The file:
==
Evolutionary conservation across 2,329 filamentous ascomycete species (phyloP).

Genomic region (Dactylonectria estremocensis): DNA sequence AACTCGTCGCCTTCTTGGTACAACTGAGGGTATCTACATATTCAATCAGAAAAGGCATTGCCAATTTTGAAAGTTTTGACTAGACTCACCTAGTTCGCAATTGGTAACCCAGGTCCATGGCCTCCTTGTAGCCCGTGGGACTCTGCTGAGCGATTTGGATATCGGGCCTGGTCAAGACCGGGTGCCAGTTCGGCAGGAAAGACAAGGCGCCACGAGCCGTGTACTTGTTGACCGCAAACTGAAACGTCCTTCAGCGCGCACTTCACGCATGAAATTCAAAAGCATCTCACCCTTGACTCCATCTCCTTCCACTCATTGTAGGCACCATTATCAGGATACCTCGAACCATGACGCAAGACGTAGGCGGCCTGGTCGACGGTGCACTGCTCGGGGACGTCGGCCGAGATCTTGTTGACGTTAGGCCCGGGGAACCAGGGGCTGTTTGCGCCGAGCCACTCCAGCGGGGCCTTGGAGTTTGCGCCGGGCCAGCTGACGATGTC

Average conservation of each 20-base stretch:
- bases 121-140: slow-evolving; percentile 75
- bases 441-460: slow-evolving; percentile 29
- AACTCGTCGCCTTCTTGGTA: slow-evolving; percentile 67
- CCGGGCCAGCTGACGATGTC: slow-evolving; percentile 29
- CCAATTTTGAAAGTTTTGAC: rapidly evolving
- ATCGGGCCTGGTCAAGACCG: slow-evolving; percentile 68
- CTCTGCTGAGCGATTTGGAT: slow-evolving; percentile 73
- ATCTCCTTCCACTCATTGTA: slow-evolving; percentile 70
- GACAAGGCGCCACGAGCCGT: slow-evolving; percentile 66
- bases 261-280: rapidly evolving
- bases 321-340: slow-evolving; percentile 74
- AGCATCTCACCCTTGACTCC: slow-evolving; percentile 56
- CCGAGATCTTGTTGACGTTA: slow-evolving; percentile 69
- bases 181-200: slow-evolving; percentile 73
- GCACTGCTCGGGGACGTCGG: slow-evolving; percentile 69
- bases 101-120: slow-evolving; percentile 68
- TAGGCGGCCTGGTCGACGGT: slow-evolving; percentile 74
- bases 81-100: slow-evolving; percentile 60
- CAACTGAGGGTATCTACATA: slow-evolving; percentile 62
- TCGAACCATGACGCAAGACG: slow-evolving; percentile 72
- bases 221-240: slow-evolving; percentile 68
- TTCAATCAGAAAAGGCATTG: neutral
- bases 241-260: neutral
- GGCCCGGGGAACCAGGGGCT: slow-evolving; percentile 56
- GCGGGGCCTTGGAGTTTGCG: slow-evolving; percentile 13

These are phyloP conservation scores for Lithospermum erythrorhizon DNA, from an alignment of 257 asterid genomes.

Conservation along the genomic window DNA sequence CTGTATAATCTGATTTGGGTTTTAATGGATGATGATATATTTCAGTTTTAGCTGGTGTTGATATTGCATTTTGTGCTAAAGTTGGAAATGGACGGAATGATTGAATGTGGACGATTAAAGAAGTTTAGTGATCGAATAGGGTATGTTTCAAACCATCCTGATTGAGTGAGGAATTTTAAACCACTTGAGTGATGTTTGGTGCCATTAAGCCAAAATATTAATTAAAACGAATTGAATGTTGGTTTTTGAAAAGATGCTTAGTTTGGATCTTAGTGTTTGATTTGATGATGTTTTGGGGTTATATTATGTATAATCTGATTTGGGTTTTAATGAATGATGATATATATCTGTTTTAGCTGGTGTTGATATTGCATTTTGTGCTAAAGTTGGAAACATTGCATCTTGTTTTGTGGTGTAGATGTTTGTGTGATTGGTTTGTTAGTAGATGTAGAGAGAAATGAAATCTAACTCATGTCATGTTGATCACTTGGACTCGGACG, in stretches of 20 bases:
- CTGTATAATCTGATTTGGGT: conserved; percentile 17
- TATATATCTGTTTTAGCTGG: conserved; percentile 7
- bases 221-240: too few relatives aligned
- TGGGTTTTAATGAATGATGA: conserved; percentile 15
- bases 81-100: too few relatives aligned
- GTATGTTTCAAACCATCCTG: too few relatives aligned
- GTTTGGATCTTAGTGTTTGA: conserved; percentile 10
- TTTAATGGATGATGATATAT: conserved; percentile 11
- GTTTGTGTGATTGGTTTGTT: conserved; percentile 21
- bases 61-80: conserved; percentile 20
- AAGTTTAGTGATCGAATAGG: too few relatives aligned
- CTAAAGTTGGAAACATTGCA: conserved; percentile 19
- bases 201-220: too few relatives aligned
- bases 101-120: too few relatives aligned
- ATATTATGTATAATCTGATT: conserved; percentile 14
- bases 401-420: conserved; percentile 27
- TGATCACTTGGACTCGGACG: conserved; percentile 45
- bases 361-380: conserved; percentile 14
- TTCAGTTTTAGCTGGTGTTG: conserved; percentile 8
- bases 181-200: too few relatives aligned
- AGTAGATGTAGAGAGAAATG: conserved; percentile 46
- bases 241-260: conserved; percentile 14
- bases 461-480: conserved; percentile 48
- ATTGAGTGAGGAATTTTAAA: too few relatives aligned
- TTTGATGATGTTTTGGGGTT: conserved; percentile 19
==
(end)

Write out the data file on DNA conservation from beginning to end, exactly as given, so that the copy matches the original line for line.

Evolutionary conservation across 2,329 filamentous ascomycete species (phyloP).

Genomic region (Dactylonectria estremocensis): DNA sequence AACTCGTCGCCTTCTTGGTACAACTGAGGGTATCTACATATTCAATCAGAAAAGGCATTGCCAATTTTGAAAGTTTTGACTAGACTCACCTAGTTCGCAATTGGTAACCCAGGTCCATGGCCTCCTTGTAGCCCGTGGGACTCTGCTGAGCGATTTGGATATCGGGCCTGGTCAAGACCGGGTGCCAGTTCGGCAGGAAAGACAAGGCGCCACGAGCCGTGTACTTGTTGACCGCAAACTGAAACGTCCTTCAGCGCGCACTTCACGCATGAAATTCAAAAGCATCTCACCCTTGACTCCATCTCCTTCCACTCATTGTAGGCACCATTATCAGGATACCTCGAACCATGACGCAAGACGTAGGCGGCCTGGTCGACGGTGCACTGCTCGGGGACGTCGGCCGAGATCTTGTTGACGTTAGGCCCGGGGAACCAGGGGCTGTTTGCGCCGAGCCACTCCAGCGGGGCCTTGGAGTTTGCGCCGGGCCAGCTGACGATGTC

Average conservation of each 20-base stretch:
- bases 121-140: slow-evolving; percentile 75
- bases 441-460: slow-evolving; percentile 29
- AACTCGTCGCCTTCTTGGTA: slow-evolving; percentile 67
- CCGGGCCAGCTGACGATGTC: slow-evolving; percentile 29
- CCAATTTTGAAAGTTTTGAC: rapidly evolving
- ATCGGGCCTGGTCAAGACCG: slow-evolving; percentile 68
- CTCTGCTGAGCGATTTGGAT: slow-evolving; percentile 73
- ATCTCCTTCCACTCATTGTA: slow-evolving; percentile 70
- GACAAGGCGCCACGAGCCGT: slow-evolving; percentile 66
- bases 261-280: rapidly evolving
- bases 321-340: slow-evolving; percentile 74
- AGCATCTCACCCTTGACTCC: slow-evolving; percentile 56
- CCGAGATCTTGTTGACGTTA: slow-evolving; percentile 69
- bases 181-200: slow-evolving; percentile 73
- GCACTGCTCGGGGACGTCGG: slow-evolving; percentile 69
- bases 101-120: slow-evolving; percentile 68
- TAGGCGGCCTGGTCGACGGT: slow-evolving; percentile 74
- bases 81-100: slow-evolving; percentile 60
- CAACTGAGGGTATCTACATA: slow-evolving; percentile 62
- TCGAACCATGACGCAAGACG: slow-evolving; percentile 72
- bases 221-240: slow-evolving; percentile 68
- TTCAATCAGAAAAGGCATTG: neutral
- bases 241-260: neutral
- GGCCCGGGGAACCAGGGGCT: slow-evolving; percentile 56
- GCGGGGCCTTGGAGTTTGCG: slow-evolving; percentile 13

These are phyloP conservation scores for Lithospermum erythrorhizon DNA, from an alignment of 257 asterid genomes.

Conservation along the genomic window DNA sequence CTGTATAATCTGATTTGGGTTTTAATGGATGATGATATATTTCAGTTTTAGCTGGTGTTGATATTGCATTTTGTGCTAAAGTTGGAAATGGACGGAATGATTGAATGTGGACGATTAAAGAAGTTTAGTGATCGAATAGGGTATGTTTCAAACCATCCTGATTGAGTGAGGAATTTTAAACCACTTGAGTGATGTTTGGTGCCATTAAGCCAAAATATTAATTAAAACGAATTGAATGTTGGTTTTTGAAAAGATGCTTAGTTTGGATCTTAGTGTTTGATTTGATGATGTTTTGGGGTTATATTATGTATAATCTGATTTGGGTTTTAATGAATGATGATATATATCTGTTTTAGCTGGTGTTGATATTGCATTTTGTGCTAAAGTTGGAAACATTGCATCTTGTTTTGTGGTGTAGATGTTTGTGTGATTGGTTTGTTAGTAGATGTAGAGAGAAATGAAATCTAACTCATGTCATGTTGATCACTTGGACTCGGACG, in stretches of 20 bases:
- CTGTATAATCTGATTTGGGT: conserved; percentile 17
- TATATATCTGTTTTAGCTGG: conserved; percentile 7
- bases 221-240: too few relatives aligned
- TGGGTTTTAATGAATGATGA: conserved; percentile 15
- bases 81-100: too few relatives aligned
- GTATGTTTCAAACCATCCTG: too few relatives aligned
- GTTTGGATCTTAGTGTTTGA: conserved; percentile 10
- TTTAATGGATGATGATATAT: conserved; percentile 11
- GTTTGTGTGATTGGTTTGTT: conserved; percentile 21
- bases 61-80: conserved; percentile 20
- AAGTTTAGTGATCGAATAGG: too few relatives aligned
- CTAAAGTTGGAAACATTGCA: conserved; percentile 19
- bases 201-220: too few relatives aligned
- bases 101-120: too few relatives aligned
- ATATTATGTATAATCTGATT: conserved; percentile 14
- bases 401-420: conserved; percentile 27
- TGATCACTTGGACTCGGACG: conserved; percentile 45
- bases 361-380: conserved; percentile 14
- TTCAGTTTTAGCTGGTGTTG: conserved; percentile 8
- bases 181-200: too few relatives aligned
- AGTAGATGTAGAGAGAAATG: conserved; percentile 46
- bases 241-260: conserved; percentile 14
- bases 461-480: conserved; percentile 48
- ATTGAGTGAGGAATTTTAAA: too few relatives aligned
- TTTGATGATGTTTTGGGGTT: conserved; percentile 19